Welcome back to REWIND! Every now and then I "rewind" and republish one of my older posts that you may have missed! Today I'm going to share a post about how I changed the colour of one of the fabrics I used to make my Good Golly Miss Mollie hexagon quilt. The post is from May 2014.
* * * * *Making it right
I was putting off cutting the patches for one of my Godstone Grannies block because I just couldn't find the right fabric in my stash. I finally decided to take my own advice and make it right! I selected a fabric with a dark print on a pale grey background but I wanted something that had a yellow tint to it so that it would be a little softer and work with the yellow center. The solution? My Sakura Pigma pens! On the left you can see the fabric and above and below the hexagon block are a yellow pen and a black pen.
I used the yellow pen to soften the grey background and give it a soft, pale yellow tint. The black was used to darken the bottom edge of the hexagon and also to create a slight curve to create a secondary design. The hexagon on the left has been colour adjusted and the hexie on the right is "au naturel"! It is a subtle difference but that's all I needed.
In the next picture you can see that the top three hexies have been altered and the bottom three are plain. I am much happier with the top three.
When all six are adjusted you can see the black shading around the center hexagon adds more visual interest!
So everything was going along smoothly until another problem arose! My yellow pen ran out of ink! But you know me.....problem/solution is my way of working! I knew I had a bottle of textile medium so I hauled it out along with my watercolour paints. I mixed up a little paint with the textile medium and did a test hexie. The hexagon on the left is au naturale, the middle hexie is tinted with the pen and the hexie on the right is painted with the textile medium and watercolour paint. The painted hexie is a little darker than the hexie coloured with the pen but I think I like it better and it works with the center. So I'll baste all of the hexagons, paint them and then heat set the paint to make it permanent!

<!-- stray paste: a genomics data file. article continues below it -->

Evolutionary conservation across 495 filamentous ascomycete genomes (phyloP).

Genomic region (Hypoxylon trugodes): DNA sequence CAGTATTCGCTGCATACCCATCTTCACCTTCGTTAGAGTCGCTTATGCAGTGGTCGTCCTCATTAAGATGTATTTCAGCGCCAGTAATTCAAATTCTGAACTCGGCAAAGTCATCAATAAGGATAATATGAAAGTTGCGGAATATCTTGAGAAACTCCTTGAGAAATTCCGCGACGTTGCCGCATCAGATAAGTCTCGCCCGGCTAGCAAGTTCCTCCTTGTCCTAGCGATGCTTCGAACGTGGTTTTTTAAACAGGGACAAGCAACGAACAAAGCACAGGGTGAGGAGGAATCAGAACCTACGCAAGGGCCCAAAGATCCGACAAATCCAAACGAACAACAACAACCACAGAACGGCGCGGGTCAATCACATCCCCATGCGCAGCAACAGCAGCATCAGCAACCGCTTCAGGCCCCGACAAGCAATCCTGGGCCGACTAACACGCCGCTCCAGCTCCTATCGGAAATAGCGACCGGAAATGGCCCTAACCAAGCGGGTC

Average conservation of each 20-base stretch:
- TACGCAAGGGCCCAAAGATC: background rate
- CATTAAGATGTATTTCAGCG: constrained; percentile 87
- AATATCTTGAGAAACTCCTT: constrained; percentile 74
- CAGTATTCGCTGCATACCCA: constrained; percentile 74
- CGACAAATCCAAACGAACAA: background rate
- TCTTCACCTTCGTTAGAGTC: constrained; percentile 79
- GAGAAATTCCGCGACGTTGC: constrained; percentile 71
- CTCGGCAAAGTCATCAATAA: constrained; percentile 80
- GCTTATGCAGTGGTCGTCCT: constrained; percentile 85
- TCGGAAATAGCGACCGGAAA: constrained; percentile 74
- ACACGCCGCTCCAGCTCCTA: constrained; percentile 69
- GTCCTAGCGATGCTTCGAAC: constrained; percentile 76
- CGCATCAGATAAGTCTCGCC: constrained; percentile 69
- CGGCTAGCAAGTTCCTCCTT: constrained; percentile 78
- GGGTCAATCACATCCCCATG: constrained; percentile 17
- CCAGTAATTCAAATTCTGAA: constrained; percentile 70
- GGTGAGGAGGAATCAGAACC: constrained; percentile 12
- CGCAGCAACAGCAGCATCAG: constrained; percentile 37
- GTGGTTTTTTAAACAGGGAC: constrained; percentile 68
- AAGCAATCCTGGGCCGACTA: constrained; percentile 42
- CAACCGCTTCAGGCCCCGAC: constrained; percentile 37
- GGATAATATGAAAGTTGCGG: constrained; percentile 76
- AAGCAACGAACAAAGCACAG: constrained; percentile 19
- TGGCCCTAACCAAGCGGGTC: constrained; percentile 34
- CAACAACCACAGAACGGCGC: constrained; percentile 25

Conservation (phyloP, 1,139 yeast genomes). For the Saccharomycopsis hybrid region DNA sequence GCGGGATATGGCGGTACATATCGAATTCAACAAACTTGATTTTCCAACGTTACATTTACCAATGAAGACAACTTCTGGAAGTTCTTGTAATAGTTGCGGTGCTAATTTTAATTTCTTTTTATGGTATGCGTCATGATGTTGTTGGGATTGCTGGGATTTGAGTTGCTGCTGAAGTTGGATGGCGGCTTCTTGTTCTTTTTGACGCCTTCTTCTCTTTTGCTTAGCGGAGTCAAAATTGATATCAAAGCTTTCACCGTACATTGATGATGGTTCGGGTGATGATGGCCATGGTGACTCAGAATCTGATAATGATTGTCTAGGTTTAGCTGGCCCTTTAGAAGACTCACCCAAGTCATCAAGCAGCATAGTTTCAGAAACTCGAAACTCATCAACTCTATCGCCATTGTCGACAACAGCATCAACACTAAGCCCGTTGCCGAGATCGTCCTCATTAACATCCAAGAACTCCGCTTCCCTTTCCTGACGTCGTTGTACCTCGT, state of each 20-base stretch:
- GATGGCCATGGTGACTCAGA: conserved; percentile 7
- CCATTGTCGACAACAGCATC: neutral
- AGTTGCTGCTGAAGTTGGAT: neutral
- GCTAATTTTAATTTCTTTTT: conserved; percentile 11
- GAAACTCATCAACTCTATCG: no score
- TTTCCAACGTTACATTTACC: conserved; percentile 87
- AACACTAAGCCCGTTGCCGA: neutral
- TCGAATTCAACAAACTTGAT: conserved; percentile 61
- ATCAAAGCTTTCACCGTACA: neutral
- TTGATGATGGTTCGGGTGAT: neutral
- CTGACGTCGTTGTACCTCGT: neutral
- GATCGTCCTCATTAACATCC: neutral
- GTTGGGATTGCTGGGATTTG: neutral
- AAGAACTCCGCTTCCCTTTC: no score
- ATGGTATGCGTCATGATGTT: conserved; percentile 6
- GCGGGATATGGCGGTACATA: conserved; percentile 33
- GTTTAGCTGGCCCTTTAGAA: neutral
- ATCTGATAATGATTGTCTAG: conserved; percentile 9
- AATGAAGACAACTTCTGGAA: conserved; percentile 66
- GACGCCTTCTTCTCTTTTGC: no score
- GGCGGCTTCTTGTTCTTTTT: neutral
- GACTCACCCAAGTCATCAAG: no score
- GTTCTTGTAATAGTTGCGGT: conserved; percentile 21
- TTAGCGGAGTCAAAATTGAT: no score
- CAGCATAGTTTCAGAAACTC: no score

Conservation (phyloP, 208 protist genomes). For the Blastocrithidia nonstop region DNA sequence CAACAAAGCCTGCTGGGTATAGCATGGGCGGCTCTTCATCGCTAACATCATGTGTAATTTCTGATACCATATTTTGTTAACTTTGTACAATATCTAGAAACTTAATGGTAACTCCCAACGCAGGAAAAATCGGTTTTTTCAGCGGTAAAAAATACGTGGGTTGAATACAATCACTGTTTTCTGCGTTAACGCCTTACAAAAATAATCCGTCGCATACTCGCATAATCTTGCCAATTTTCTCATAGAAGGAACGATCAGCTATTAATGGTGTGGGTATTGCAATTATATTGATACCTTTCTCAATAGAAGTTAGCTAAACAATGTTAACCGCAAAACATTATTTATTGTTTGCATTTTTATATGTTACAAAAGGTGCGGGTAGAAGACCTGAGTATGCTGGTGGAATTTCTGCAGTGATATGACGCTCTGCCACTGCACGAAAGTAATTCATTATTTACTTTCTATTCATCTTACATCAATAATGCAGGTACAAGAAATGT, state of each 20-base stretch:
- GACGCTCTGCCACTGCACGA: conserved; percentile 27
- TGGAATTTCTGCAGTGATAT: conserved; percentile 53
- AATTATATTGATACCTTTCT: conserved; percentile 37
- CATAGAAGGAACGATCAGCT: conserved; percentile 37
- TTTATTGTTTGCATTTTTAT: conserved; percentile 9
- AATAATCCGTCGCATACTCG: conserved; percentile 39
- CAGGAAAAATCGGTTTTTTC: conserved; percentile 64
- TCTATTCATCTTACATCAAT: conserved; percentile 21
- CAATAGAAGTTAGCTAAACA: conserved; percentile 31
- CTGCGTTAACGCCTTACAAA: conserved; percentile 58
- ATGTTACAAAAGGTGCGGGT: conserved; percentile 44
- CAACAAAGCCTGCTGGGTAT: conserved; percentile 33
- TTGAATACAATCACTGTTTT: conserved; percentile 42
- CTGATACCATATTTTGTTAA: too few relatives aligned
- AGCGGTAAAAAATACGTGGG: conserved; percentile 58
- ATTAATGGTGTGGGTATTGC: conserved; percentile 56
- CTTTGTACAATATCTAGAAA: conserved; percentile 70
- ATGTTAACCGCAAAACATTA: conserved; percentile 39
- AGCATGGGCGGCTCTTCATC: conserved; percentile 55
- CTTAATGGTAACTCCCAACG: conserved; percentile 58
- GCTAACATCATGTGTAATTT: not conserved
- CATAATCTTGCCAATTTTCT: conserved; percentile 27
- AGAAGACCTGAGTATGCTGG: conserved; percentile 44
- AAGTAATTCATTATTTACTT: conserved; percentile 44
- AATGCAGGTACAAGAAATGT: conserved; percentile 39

So if you find that you need a particular fabric for a block but don't have it in your stash, experiment! You might just come up with something really special!
* * * * *
So that's how I "made it right"! Are you curious to know what the block looked like? Well here it is! The addition of yellow fit with the warm feel of the block and of the quilt!
I wrote about another way I "made it right" here. The fabric needed just a little help to make it work! The acorns had a white spot (see upper left corner) that just didn't work in my quilt so I got rid of them (see lower right corner)! You'll see pictures of the finished quilt in the post.
I hope you've enjoyed this issue of REWIND. I reply to every comment so if you don't receive an email from me it means you are a no reply blogger and I have no way to contact you unless you include your email address in the comment.
Until I post again, happy sewing!
Thanks for the rewind. I've just discovered your beautiful blog, so missed the original posting. You make your stunning fussy-cut hexies look easy. Thanks for sharing one secret. I wonder how permanent heat set watercolors are. Do you think they might bleed when washed?ReplyDelete
How clever you are! Brilliant post...ReplyDelete
Amazing solutions you find for everything, I do prefer the yellowy tint and the block is gorgeous. As always you use colours that I would never think of putting together. thanks for all your interesting tips.ReplyDelete
Thank you for all the amazing tidbits that you give out .Most of them i would never have taught off..I look forward to your post just to see what you put togather next..I wish i had half your imagination for what colors to put togather .Keep it comming i am always learning something new.ReplyDelete
I remember this one and am still tickled how you corrected that fabric. The later is new to me, so I'll go to see it now. Thanks, Karen.ReplyDelete